In China's Model New Town Urbanization Equals Ghettoization

Outside of Tianjin, in northern China, a model new town has become a symbol of something less exemplary - the country's struggles with urbanization. Broken promises and scant opportunities are creating trying conditions for former farmers.
November 11, 2013, 1pm PST | Jonathan Nettler | @nettsj
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"In 2005, Huaming Township was chosen to be a demonstration for successful, planned urbanization," writes Ian Johnson. But broken promises, shoddy construction, and a lack of opportunities have led to social dysfunction and a rash of suicides for uprooted farmers.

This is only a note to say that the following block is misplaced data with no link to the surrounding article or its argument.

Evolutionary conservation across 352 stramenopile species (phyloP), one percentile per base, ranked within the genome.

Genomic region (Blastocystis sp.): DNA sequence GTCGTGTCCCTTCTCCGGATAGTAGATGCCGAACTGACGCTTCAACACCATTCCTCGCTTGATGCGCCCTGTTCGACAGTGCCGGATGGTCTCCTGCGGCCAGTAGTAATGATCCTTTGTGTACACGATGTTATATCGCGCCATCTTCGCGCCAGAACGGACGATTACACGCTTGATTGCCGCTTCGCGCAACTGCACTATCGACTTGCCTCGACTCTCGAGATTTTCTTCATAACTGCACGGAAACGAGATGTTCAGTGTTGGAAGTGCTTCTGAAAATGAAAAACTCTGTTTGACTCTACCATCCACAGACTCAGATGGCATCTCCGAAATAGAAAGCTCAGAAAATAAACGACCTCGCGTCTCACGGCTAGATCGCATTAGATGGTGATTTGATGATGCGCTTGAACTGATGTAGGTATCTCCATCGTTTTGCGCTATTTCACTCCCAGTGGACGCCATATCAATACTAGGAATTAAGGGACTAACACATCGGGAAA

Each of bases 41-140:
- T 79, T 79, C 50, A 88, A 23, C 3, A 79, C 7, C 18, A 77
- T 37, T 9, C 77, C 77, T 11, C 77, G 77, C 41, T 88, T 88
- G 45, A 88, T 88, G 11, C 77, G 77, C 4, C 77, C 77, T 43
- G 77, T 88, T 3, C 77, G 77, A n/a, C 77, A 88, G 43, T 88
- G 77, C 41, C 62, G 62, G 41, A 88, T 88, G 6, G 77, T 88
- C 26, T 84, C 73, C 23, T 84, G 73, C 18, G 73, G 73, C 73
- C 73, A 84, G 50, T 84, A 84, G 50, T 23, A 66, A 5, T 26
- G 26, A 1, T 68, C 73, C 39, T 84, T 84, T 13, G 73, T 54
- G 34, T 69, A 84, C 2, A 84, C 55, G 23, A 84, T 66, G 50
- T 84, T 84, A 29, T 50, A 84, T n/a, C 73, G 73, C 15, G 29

"As China pushes ahead with government-led urbanization, a program expected to be endorsed at a Communist Party Central Committee meeting that began Saturday, many worry that the scores of new housing developments here may face the same plight as postwar housing projects in Western countries. Meant to solve one problem, they may be creating a new set of troubles that could plague Chinese cities for generations," explains Johnson.

“'We’re talking hundreds of millions of people who are moving into these places, but the standard of living for these relocatees has actually dropped,' said Lynette Ong, a University of Toronto political scientist who has studied the resettlement areas. 'On top of that is the quality of the buildings — there was a lot of corruption, and they skimped on materials.'”

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Published on Saturday, November 9, 2013 in The New York Times
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